Williams B.,Propulsion Laboratory |
Klein G.,Microsoft |
Reid I.,University of Oxford
IEEE Transactions on Pattern Analysis and Machine Intelligence | Year: 2011
Monocular SLAM has the potential to turn inexpensive cameras into powerful pose sensors for applications such as robotics and augmented reality. We present a relocalization module for such systems which solves some of the problems encountered by previous monocular SLAM systemstracking failure, map merging, and loop closure detection. This module extends recent advances in keypoint recognition to determine the camera pose relative to the landmarks within a single frame time of 33 ms. We first show how this module can be used to improve the robustness of these systems. Blur, sudden motion, and occlusion can all cause tracking to fail, leading to a corrupted map. Using the relocalization module, the system can automatically detect and recover from tracking failure while preserving map integrity. Extensive tests show that the system can then reliably generate maps for long sequences even in the presence of frequent tracking failure. We then show that the relocalization module can be used to recognize overlap in maps, i.e., when the camera has returned to a previously mapped area. Having established an overlap, we determine the relative pose of the maps using trajectory alignment so that independent maps can be merged and loop closure events can be recognized. The system combining all of these abilities is able to map larger environments and for significantly longer periods than previous systems. © 2011 IEEE.
Gueyffier D.,ONERA |
Roux F.X.,ONERA |
Fabignon Y.,ONERA |
Chaineray G.,ONERA |
And 5 more authors.
Journal of Propulsion and Power | Year: 2015
In this paper,we present a novel numerical approach forpredicting the fluid flowin a solid rocketmotor chamberwith burning propellant grain. We use a high-order technique to track the regressing grain surface. Spectral convergence toward the exact burning surface is achieved thanks to Fourier differentiation. For the computation of the internal chamber fluid flow, we make use of a body-fitted volume mesh deforming with the grain surface. We describe several methods to deformthe volume mesh and to keep good mesh element quality without global remeshing.We then couple the surface and volume approaches and integrate them into a complex code for compressible, multispecies, turbulent flow simulations. Thanks to these methods, we are able to exhibit one of the first three-dimensional simulations of the internal flow in a realistic solid rocket motor coupled to complex grain surface regression. In prior work, burning grain surface methods have only been coupled with one-dimensional internal ballistics solvers. © 2015 by the American Institute of Aeronautics and Astronautics, Inc. All rights reserved.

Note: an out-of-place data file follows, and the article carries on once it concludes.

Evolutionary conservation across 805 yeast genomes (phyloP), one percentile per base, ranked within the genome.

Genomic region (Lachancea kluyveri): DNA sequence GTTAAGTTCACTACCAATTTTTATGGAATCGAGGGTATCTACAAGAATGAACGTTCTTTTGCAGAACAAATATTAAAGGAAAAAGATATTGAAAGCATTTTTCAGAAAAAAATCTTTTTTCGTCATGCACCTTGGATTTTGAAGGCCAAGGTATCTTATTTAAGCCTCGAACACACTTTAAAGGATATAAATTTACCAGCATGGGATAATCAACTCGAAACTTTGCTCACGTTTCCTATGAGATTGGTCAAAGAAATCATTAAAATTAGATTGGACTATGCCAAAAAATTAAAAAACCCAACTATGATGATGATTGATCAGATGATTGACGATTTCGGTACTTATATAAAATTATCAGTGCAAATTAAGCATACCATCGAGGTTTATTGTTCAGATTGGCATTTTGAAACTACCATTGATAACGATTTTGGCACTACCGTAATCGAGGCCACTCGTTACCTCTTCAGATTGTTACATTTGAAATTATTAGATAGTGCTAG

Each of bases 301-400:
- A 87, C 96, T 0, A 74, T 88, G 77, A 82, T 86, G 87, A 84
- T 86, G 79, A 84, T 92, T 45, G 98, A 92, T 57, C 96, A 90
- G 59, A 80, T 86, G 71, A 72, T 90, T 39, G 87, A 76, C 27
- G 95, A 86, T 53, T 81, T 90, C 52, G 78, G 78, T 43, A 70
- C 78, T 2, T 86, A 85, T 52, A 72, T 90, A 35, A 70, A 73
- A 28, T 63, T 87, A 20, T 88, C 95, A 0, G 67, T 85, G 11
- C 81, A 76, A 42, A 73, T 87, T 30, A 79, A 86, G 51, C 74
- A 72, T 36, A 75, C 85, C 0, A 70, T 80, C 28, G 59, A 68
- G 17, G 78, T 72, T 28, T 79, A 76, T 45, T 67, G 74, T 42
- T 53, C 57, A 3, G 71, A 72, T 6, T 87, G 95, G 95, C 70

Murchie S.,Johns Hopkins University |
Eng D.,Johns Hopkins University |
Chabot N.,Johns Hopkins University |
Guo Y.,Johns Hopkins University |
And 6 more authors.
Acta Astronautica | Year: 2014
Mars' moons Phobos and Deimos are low-albedo, D-type bodies that may preserve samples of outer solar system material that contributed organics and volatiles to the accreting terrestrial planets. A Discovery-class mission concept described in this paper, the Mars-Moon Exploration, Reconnaissance and Landed Investigation (MERLIN), will obtain in situ measurements from Deimos to test models for the moon's origin. The measurement objectives of MERLIN are to determine Deimos' elemental and miner-alogical composition, to investigate its volatile and organic content, and to characterize processes that have modified its surface. To achieve these objectives, a landed payload will provide stereo imaging and measurements of elemental and mineralogical composition and interior structure. An orbital payload will acquire global high-resolution and color imaging, putting the landing site in context by characterizing Deimos' geology. Following MOI the spacecraft flies in formation with Deimos, and uses small changes in its orbit around Mars to investigate Deimos from a range of altitudes and illuminations over 4 months. Data taken during 1- to 2-km altitude flyovers will certify a landing site. The spacecraft will be delivered to a point several kilometers above Deimos, and will navigate to landing on a fresh exposure of regolith using onboard imaging. 90 days of baseline landed operations will provide a complete set of measurements, with schedule reserve, and there is sufficient propellant to repeat the measurements at a second site. © 2013 IAA.